Crever mon fils

Clarisse is pregnant, but this second child is not wanted. She no longer loves Simon, who is trying to cling to the reassuring image of the heterosexual couple, impossible for them.

The pregnancy will be terrible and intoxicating, both for Clarisse, who falls in love with another man, and for Simon, who dares not say anything.

Behind Clarisse's contempt for her husband, her pregnancy and her sexual intercourse with her neighbour, there is a strange desire: the determination to erase this cursed son in her - for she knows that he will look like Simon. Her delusions of murder will rub shoulders with her newfound pleasures; her painful past, her suffocating life and her dark future will push her to want freedom without compromise and to cling to it with the violence of hope.

2-89419-040-9 | 1994 pages | 156 | Herbes rouges

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I love you, me neither

I love you, me neither... All the ambiguity of difficult love relationships is found in Guy Verville's second novel, Crever mon fils, a harsh and violent book that does not spare any pain or pleasure. Clarisse and Simon are an unusual couple despite reassuring appearances: they had their first child, and Clarisse is pregnant again. But Simon prefers men and hardly approaches his wife who is deeply repulsed by the idea of her second pregnancy. Deeply overwhelmed by this conception that her mind cannot accept while her body naturally welcomes her, Clarisse nourishes desires of murder towards the embryo occupied to develop in her. Guy Verville presents, with a certain audacity for a male writer whose work is still short, the point of view of the woman, with so much interiority that the reader accepts, because they come from a true character, the hatred and disgust shown by Clarisse.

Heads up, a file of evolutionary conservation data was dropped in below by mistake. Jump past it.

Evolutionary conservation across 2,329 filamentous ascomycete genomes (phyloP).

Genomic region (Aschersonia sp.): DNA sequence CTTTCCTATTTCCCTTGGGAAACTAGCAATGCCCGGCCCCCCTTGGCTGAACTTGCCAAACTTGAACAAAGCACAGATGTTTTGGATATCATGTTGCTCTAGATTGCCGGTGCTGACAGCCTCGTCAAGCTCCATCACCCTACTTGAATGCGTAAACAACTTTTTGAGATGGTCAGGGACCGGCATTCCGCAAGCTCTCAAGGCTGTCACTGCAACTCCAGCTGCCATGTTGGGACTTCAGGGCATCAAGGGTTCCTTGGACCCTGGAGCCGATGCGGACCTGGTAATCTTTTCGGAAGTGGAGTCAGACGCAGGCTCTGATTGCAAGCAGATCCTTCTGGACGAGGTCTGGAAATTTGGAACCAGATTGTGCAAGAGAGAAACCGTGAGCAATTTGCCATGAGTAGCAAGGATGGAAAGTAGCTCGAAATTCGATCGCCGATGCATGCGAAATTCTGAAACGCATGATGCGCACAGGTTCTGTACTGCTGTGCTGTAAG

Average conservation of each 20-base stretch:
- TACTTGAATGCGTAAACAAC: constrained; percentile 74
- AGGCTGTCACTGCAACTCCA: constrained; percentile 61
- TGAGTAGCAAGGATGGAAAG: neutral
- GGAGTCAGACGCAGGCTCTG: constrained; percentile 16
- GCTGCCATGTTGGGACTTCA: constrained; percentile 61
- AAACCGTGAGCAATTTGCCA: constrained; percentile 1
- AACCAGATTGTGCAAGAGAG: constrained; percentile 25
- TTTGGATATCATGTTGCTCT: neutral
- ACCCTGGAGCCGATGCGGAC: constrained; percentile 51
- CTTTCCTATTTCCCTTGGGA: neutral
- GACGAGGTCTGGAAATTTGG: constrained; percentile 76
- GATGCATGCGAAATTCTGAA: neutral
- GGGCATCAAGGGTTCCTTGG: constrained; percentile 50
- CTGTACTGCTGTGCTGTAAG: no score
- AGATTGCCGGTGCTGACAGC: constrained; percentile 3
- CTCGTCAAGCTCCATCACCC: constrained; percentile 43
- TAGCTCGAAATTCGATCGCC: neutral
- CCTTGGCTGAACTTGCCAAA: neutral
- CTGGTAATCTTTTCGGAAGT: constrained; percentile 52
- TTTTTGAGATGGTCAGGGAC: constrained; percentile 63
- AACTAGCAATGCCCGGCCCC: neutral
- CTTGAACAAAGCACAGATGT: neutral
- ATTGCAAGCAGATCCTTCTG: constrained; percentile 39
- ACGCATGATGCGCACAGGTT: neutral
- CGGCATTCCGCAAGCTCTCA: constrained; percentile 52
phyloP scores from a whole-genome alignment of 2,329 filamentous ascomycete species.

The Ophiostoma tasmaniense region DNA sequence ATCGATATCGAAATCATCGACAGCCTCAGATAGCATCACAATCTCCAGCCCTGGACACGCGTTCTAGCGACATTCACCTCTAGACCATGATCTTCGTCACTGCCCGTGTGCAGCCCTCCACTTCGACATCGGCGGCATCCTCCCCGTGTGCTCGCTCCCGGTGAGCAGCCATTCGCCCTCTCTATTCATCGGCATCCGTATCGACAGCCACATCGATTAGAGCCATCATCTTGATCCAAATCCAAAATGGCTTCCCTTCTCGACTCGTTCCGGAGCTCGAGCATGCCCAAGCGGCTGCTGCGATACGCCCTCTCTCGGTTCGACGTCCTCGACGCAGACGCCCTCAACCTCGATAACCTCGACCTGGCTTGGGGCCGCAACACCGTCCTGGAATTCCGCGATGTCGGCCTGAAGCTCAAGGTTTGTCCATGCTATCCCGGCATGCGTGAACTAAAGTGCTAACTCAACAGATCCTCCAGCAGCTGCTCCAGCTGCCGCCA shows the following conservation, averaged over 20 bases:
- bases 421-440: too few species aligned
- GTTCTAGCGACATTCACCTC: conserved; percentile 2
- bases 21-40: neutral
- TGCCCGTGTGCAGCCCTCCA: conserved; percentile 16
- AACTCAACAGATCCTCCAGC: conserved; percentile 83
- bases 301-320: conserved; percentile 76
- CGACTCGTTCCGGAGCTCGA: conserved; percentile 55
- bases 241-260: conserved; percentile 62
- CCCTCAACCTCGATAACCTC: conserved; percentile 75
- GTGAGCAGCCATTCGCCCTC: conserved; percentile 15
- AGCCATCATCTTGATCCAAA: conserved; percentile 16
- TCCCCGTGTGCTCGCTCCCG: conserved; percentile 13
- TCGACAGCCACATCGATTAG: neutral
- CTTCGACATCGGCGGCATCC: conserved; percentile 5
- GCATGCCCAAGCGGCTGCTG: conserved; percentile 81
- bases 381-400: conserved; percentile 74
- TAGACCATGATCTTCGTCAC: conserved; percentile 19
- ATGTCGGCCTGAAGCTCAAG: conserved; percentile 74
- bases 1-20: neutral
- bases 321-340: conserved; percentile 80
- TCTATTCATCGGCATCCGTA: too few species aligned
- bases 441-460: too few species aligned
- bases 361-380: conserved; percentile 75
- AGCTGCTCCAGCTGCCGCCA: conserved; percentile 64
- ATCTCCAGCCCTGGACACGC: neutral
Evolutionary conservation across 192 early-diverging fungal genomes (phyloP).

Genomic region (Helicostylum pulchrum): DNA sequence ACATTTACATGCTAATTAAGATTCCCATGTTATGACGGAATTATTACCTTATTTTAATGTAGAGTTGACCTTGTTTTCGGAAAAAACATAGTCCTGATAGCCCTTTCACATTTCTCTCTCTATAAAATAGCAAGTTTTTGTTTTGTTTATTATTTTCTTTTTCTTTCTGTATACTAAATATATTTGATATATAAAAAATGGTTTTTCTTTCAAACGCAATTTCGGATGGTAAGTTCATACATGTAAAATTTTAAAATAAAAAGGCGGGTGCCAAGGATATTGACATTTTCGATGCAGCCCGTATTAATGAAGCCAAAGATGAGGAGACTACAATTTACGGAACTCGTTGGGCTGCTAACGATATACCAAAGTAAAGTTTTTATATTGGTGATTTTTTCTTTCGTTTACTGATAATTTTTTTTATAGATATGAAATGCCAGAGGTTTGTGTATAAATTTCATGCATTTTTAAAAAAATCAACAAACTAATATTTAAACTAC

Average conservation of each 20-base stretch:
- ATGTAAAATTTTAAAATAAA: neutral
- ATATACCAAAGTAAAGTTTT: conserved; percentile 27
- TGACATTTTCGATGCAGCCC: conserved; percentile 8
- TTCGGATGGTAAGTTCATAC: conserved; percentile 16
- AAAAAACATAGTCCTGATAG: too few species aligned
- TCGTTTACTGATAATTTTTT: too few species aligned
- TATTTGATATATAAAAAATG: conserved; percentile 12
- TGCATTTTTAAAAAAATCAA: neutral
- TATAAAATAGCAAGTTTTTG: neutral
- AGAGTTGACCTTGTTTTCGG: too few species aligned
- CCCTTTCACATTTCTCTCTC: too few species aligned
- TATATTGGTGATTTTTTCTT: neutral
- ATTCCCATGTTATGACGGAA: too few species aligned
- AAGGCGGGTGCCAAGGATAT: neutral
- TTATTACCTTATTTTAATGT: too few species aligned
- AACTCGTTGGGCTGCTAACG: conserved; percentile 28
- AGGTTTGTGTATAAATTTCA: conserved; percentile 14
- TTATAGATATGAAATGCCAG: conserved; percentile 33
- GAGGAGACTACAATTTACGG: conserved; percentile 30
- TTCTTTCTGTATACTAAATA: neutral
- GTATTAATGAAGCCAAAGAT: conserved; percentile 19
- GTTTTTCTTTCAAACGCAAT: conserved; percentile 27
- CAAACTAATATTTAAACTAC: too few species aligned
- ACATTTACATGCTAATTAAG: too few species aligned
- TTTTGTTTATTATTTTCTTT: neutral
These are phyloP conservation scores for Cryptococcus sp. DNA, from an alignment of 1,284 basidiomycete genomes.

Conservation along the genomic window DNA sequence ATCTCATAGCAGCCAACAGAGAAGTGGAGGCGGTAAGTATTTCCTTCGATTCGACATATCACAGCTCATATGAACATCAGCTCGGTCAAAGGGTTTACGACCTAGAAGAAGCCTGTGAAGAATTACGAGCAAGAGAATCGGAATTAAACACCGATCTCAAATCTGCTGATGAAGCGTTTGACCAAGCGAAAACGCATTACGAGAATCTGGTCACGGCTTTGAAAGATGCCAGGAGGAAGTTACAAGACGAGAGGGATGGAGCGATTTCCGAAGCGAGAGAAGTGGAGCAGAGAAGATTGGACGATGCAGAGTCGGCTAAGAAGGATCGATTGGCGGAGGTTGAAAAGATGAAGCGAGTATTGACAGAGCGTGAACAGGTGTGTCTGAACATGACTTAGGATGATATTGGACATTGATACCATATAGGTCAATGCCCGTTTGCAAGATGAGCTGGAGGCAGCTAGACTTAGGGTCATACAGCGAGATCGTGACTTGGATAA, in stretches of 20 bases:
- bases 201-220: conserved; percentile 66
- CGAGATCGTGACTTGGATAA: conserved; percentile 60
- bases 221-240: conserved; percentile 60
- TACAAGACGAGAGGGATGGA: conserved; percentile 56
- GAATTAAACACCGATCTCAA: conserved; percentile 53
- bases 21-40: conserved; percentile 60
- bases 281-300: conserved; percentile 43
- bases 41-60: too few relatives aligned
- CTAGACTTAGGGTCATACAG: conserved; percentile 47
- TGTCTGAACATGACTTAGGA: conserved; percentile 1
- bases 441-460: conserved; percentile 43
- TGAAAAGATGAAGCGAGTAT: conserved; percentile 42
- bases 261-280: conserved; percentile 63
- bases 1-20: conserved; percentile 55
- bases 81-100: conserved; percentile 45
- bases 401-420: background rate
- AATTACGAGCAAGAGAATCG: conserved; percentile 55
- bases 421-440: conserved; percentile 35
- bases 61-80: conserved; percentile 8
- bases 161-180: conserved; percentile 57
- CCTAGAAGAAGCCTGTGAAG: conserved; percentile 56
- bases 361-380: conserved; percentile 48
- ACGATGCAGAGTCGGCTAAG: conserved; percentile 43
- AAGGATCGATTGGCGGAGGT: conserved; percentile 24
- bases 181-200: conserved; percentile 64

A writing that seems to imitate the very jolts of this turbulent life adds to the tension of a painful, pathetic novel, yet without free effects. Published in Quebec, this novel by Guy Verville is well worth crossing the Atlantic to come to us. He scratches appearances to find, underneath, the truth - always good to say, even and especially if it hurts.

Pierre Maury | Le Soir, Bruxelles | February 15th, 1995 |

Dry as a whistle

Guy Verville delivers a novel as dry as a whistle, without compromise, written in a language without artifices, which sometimes reserves beautiful flashes of lightning. Especially when he leaves behind a somewhat clumsy poetry, undoubtedly added to soften a world of tears. His novel is weighted with a dark richness where the daily tragedy is expressed as rarely in Quebec literature.

Isabelle Richer | Le Devoir | February 15th, 1995 |